• Recommendation: CHECK IT OUT.  The building itself has a great back story,* the art in the Palatine Gallery constitutes (for me) a much better collection than found in the Uffizi, and it’s so weirdly large and twisty that it’s just a ball to wander around in there.

  (<– the back side of one wing : )

  • After a while in the house, out the back door to the Boboli Gardens.  The gardens are essentially a park filled with trees and hedge-lined walkways, and yes, it was very pretty — but far and away the best part of the gardens was just the chance to be way up on a secluded patch of hill at noon.  Florence has a lot of churches and a lot of bells, and getting out into the open where you can actually hear them all ringing together?  Awesome.

  

  • At this point I was done with Palazzo Pitti but still not ready to head back to the apartment, so walked back a ways along the river.  And this was very nice right up until I started realizing that the scarf wasn’t really cutting it anymore and the wind was kind of slapping me in the face repeatedly.

  • Solution = bus hopping, one of my very favorite time-wasters.  Go to random bus stop, board bus, get a little tour through new parts of the city, hop off whenever, board new bus.  Repeat until sick of violent vehicular bouncing.
  • End of Friday was just a lot of reading + internet, and then we get to this morning, where I have to get myself out of the house again because Saturday is cleaning day.  Another windy walk down through the city center, and I end up in Piazza della Signoria, parking it in the open-air sculpture gallery and doing a quick doodle for the sketchbook we have to keep for the drawing class.  Hooray for scribbling in public!
  • When I’ve been sitting on cold stone long enough to make my legs numb, over to Rivoire.  Rivoire is a fancy cafe that looks out over the piazza, and it is rumored to have some of the best hot chocolate in Florence*** — which is great, because for the month and a half remaining to us I have made it my mission to find the best hot chocolate here.  Go in, order at the bar, receive cup and keep standing at the bar (this place in particular is notorious for outrageous price hikes if you sit down), and finally decide that this is probably what it tastes like to drink a molten candy bar.  Wow.
  • Back to the house, more internet.
Over to you guys : )
*You know the famous Medici family?  Well Cosimo de’ Medici (basically the founder of the family’s wealth and position) decided to build a grand new house, a palazzo, in the middle of town.  Brunelleschi, THE architect of the Renaissance and the mind behind the dome of the Cathedral, created a design.  But this design was, in fact, a little too grand for Cosimo; he rejected it, and Brunelleschi supposedly pitched a fit and smashed the model.**  But then the rejected design is picked up by another Florentine banker, Luca Pitti — and generations later, when the Medici have become actual nobility, they buy the place and double its size and fancify it like you wouldn’t believe, ultimately building a private elevated walkway (the Vasari Corridor) all the way from the palace to their offices (now the Uffizi Gallery) on the other side of the river.  Just…wikipedia.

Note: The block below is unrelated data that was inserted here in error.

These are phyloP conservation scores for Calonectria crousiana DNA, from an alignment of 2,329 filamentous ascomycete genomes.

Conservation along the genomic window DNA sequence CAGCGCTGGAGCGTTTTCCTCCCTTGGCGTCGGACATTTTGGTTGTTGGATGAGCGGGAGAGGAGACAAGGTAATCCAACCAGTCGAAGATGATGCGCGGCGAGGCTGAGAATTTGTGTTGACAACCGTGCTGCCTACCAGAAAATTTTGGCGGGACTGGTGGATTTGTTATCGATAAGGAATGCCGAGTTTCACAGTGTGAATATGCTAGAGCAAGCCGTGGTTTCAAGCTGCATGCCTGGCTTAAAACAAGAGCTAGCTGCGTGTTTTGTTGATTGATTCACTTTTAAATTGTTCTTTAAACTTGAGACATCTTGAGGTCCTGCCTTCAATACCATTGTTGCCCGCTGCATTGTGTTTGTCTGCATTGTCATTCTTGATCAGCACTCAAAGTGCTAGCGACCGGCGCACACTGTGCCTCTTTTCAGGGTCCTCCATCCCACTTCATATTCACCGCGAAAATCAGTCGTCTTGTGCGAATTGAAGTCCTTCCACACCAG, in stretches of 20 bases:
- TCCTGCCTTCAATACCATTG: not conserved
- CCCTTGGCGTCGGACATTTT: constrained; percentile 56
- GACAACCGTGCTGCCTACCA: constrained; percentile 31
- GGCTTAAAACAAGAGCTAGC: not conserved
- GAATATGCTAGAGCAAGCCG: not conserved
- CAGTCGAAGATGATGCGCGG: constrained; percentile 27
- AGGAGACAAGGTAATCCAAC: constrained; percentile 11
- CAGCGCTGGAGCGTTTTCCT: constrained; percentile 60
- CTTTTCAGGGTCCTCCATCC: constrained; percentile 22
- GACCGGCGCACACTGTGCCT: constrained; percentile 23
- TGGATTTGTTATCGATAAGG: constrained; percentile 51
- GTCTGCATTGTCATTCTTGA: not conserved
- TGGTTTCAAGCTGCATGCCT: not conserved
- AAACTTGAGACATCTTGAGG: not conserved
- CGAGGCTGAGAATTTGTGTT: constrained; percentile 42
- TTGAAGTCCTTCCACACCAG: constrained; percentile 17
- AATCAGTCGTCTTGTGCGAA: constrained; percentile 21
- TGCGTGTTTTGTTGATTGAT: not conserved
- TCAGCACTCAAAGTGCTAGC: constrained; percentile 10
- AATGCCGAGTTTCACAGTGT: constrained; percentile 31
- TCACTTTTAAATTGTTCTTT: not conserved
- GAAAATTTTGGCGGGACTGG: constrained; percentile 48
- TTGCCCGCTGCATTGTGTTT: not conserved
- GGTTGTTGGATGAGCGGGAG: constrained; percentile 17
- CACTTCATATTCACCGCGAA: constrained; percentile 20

**Architects at the time apparently depended more on models than plans; that is, they actually built little wood mock-ups of their buildings to show what the final project would look like, and this was what got presented to their patrons.  For some reason I find this really fantastic.  In fact, one of my favorite parts of the museums here (and especially the Museo dell’Opera del Duomo) is getting to look at these models…and if I ever get bored and need a new hobby, building replicas of these seems like it might be more fun than ships in a bottle.
***Hot chocolate in Italy is called cioccolata calda, and it is not *actually* hot chocolate in the way we think of it — that is, its richness goes way beyond the taste of a liquid with powder, and it’s so thick that it’s almost like drinking hot pudding.
…But that sounds gross, so just know that I mean it in a good way.
 
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Posted by on October 22, 2011 in Art, Classes, Food, History, The City

 

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(Day 53) Pro-Procrastination

Thursday, 9:56 pm

It only took me most of my break, but I’m finally feeling good and productive; spent most of today tearing back and forth between readings for class and a couple sketches and lots and lots of notes about ideas for my senior art show, and while I have *finished* nothing, I have put an admirable amount of energy into getting things kinda-started.

So that’s good : )

But now, while I still have a bit more I’d like to get done tonight, I would really like to waste some time first.  So quick run-down of the last couple days:

  • Tuesday involved some readings and some skype time and an embarrassing number of naps.  But, woke up in the evening and was rewarded by a very nice dinner out with another student and his parents; Alex is one of the few ACM-ers staying in Florence over break, and he and his family were kind enough to have me join them.  All three incredibly nice people, and English speakers to boot hallelujah* — so once again a very big thank you : )